Amyotrophic lateral sclerosis (ALS) is a fatal neurodegenerative disorder characterized by progressive loss of motor neurons in both the motor cortex and the spinal cord. Currently, there is no curative therapy. The objective of this project is to characterize the mechanisms of ALS pathogenesis, with the long-term goal of identifying new therapeutic targets. Glutamate-induced excitotoxicity of motor neurons is considered a primary mechanism of ALS pathogenesis. While most previous studies have focused on the lack of glutamate transporter as the primary mediator of excitotoxicity, little attention has been paid to a potential alternative cause of excitotoxicity: dysfunctional inhibitor mechanisms. The "cortical hyperexcitability" hypothesis states that degeneration of cortical inhibitory interneurons (CIIN) causes excessive excitability of cortical motor neurons (CMN) and their ultimate degeneration. Despite the existence of this hypothesis for decades, it remains unclear whether CIIN indeed undergo degeneration in ALS, whether loss of CIIN precedes loss of CMN, and whether loss of CIIN results in CMN death. Using an innovative two-photon microscopy system that we designed for in vivo imaging of neuronal morphology in mice, we aim to test the cortical hyperexcitability hypothesis using two mouse models of ALS. Our preliminary studies in ALS mice demonstrated significant loss of dendritic branches in CIIN and marked dendritic blebbing in CMN in the motor cortex, both occurring prior to disease onset. These findings suggest that both CIIN and CMN undergo degeneration in ALS, consistent with the hyperexcitability hypothesis. We propose to test this hypothesis using in vivo microscopy imaging and in vivo functional tests to elucidate the morphological changes of CIIN and the functional consequences of their degeneration in ALS mice. We will:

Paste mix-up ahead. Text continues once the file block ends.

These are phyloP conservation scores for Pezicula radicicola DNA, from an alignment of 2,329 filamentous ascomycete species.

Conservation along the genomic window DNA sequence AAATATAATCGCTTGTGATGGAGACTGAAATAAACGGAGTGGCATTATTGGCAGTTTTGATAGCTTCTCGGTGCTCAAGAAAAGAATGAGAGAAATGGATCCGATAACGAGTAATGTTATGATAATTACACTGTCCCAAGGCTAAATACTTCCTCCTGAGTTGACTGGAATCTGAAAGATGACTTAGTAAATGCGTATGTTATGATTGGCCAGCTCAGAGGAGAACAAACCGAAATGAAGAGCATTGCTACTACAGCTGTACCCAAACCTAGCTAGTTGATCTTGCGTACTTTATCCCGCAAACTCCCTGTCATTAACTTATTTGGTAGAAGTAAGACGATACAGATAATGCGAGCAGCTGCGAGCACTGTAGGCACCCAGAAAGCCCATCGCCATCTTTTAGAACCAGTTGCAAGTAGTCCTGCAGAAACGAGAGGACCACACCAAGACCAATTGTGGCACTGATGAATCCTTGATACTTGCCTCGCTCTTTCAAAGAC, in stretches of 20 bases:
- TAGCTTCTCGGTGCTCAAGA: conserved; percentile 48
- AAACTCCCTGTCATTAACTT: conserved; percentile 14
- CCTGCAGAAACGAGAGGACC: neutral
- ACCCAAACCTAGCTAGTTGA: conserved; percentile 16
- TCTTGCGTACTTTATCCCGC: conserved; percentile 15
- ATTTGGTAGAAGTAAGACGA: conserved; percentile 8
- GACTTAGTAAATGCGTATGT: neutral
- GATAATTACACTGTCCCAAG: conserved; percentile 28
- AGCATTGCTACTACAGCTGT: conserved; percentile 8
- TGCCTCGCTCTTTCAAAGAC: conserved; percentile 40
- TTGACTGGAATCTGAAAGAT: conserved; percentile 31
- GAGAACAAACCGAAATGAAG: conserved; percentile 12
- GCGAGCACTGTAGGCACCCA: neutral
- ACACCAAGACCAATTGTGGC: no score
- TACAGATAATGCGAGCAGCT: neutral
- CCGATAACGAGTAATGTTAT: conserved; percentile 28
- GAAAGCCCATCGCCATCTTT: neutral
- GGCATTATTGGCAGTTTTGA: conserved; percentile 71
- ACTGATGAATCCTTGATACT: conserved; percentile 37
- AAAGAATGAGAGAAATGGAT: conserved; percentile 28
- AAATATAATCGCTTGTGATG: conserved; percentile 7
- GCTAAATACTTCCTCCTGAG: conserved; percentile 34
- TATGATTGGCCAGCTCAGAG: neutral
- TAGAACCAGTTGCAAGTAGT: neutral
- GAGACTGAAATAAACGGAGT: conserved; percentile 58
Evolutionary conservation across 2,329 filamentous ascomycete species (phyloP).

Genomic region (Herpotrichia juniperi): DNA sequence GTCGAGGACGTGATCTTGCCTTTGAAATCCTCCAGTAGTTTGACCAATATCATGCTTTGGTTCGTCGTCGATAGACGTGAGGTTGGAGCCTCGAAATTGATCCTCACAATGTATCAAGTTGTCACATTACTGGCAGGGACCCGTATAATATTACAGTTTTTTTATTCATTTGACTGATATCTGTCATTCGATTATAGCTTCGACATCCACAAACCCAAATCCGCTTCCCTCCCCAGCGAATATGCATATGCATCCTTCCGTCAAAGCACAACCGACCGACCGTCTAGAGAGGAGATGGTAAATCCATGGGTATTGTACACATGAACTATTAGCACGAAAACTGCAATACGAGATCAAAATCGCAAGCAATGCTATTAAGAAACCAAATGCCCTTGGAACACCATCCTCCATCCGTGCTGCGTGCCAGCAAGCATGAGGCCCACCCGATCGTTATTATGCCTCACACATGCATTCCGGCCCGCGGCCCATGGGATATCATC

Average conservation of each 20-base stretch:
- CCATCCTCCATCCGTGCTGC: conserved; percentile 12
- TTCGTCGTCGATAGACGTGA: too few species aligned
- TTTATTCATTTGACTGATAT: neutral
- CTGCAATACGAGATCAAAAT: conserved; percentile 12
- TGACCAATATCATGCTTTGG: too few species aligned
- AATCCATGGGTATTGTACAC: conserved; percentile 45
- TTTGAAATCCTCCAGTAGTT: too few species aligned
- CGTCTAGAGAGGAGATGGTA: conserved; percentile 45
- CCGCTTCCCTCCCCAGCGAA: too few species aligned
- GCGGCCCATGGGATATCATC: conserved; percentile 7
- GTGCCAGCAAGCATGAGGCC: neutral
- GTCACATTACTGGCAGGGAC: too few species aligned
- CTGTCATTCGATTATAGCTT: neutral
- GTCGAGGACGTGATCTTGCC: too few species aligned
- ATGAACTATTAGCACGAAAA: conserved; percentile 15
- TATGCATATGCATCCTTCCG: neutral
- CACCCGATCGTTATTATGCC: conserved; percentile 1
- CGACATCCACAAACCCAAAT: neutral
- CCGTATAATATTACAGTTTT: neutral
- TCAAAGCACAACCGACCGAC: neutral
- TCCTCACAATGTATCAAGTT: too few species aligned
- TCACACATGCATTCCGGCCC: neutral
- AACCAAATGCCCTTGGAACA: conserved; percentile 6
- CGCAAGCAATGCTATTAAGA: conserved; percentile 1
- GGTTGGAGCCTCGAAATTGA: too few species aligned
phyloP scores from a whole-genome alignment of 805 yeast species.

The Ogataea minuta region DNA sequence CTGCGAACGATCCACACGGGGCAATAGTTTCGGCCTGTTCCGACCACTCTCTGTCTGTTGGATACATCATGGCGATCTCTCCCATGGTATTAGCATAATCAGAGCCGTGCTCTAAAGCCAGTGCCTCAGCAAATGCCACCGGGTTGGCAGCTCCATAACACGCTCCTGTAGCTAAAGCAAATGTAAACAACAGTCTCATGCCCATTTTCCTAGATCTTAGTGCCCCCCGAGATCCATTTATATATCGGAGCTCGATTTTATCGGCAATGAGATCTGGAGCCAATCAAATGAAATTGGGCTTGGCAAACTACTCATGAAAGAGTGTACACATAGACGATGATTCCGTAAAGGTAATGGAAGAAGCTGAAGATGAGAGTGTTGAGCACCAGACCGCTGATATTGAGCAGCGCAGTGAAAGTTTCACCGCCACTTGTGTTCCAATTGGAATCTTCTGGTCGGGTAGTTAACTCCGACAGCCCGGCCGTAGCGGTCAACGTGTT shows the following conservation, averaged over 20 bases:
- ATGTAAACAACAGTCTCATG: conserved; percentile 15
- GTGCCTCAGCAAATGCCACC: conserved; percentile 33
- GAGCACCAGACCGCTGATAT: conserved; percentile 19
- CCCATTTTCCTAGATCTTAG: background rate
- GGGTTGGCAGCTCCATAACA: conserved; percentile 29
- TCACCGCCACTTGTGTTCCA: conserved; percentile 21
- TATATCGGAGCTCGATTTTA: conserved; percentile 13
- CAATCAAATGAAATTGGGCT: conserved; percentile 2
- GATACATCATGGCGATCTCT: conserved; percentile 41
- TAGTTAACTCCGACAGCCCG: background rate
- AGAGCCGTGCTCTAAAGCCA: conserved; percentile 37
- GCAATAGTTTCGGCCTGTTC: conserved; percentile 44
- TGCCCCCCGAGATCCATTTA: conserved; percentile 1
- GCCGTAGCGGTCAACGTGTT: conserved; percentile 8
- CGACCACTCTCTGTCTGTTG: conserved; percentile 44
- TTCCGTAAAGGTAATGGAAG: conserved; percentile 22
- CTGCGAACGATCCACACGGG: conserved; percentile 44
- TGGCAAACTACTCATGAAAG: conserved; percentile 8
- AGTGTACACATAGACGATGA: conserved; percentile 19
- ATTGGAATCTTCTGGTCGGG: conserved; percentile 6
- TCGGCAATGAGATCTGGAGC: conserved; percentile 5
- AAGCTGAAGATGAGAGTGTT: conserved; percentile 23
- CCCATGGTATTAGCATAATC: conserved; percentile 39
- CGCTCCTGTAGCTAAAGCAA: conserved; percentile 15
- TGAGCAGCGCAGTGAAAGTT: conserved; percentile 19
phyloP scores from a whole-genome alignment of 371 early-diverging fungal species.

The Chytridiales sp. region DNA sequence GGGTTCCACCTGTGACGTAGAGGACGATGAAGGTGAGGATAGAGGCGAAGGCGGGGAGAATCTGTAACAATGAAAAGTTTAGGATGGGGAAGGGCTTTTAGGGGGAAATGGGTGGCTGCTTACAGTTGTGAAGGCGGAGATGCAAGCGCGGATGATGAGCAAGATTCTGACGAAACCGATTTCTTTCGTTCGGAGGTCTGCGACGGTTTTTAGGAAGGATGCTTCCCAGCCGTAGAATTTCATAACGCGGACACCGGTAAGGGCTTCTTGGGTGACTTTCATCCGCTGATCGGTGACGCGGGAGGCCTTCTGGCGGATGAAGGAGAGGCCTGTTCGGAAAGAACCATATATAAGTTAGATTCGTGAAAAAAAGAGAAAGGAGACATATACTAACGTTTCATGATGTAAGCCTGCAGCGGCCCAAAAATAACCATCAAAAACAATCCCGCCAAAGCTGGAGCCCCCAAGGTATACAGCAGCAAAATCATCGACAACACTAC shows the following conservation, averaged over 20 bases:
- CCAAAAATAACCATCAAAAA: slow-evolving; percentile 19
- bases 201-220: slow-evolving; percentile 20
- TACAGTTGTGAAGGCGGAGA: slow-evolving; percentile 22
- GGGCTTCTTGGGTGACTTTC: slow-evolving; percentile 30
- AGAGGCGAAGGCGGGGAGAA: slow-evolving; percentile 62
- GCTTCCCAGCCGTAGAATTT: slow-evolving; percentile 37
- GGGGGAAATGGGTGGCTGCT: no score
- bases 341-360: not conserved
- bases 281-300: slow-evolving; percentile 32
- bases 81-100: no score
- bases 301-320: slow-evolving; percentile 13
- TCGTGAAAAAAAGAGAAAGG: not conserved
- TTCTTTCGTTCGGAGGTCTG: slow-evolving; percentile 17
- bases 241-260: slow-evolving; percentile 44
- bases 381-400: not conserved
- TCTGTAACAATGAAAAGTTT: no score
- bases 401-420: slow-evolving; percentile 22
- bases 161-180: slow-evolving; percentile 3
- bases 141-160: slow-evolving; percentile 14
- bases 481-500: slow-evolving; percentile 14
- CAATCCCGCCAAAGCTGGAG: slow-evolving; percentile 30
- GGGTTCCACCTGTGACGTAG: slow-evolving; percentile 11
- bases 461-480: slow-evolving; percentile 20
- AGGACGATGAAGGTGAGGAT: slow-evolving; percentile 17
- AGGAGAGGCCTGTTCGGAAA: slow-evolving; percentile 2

Aim 1) Determine if CIIN degeneration is an initiating factor in ALS pathogenesis, through in vivo imaging in ALS mouse models;
and Aim 2) Determine if ablation of CIIN in the motor cortex causes CMN death and accelerates ALS disease progression. Successful completion of this project will establish a foundation for understanding the role of CIIN in ALS pathogenesis, paving the way for future research targeting CIIN as a novel therapeutic for ALS.
Amyotrophic lateral sclerosis (ALS) is a fatal neurological disease characterized by progressive loss of motor neurons in both the motor cortex and the spinal cord. No curative therapy currently exists. We will determine whether, when, and how degeneration of neurons takes place in the motor cortex using mouse models of ALS. Our results will identify key mechanisms of ALS pathogenesis, paving the way for future development of novel therapeutics for ALS.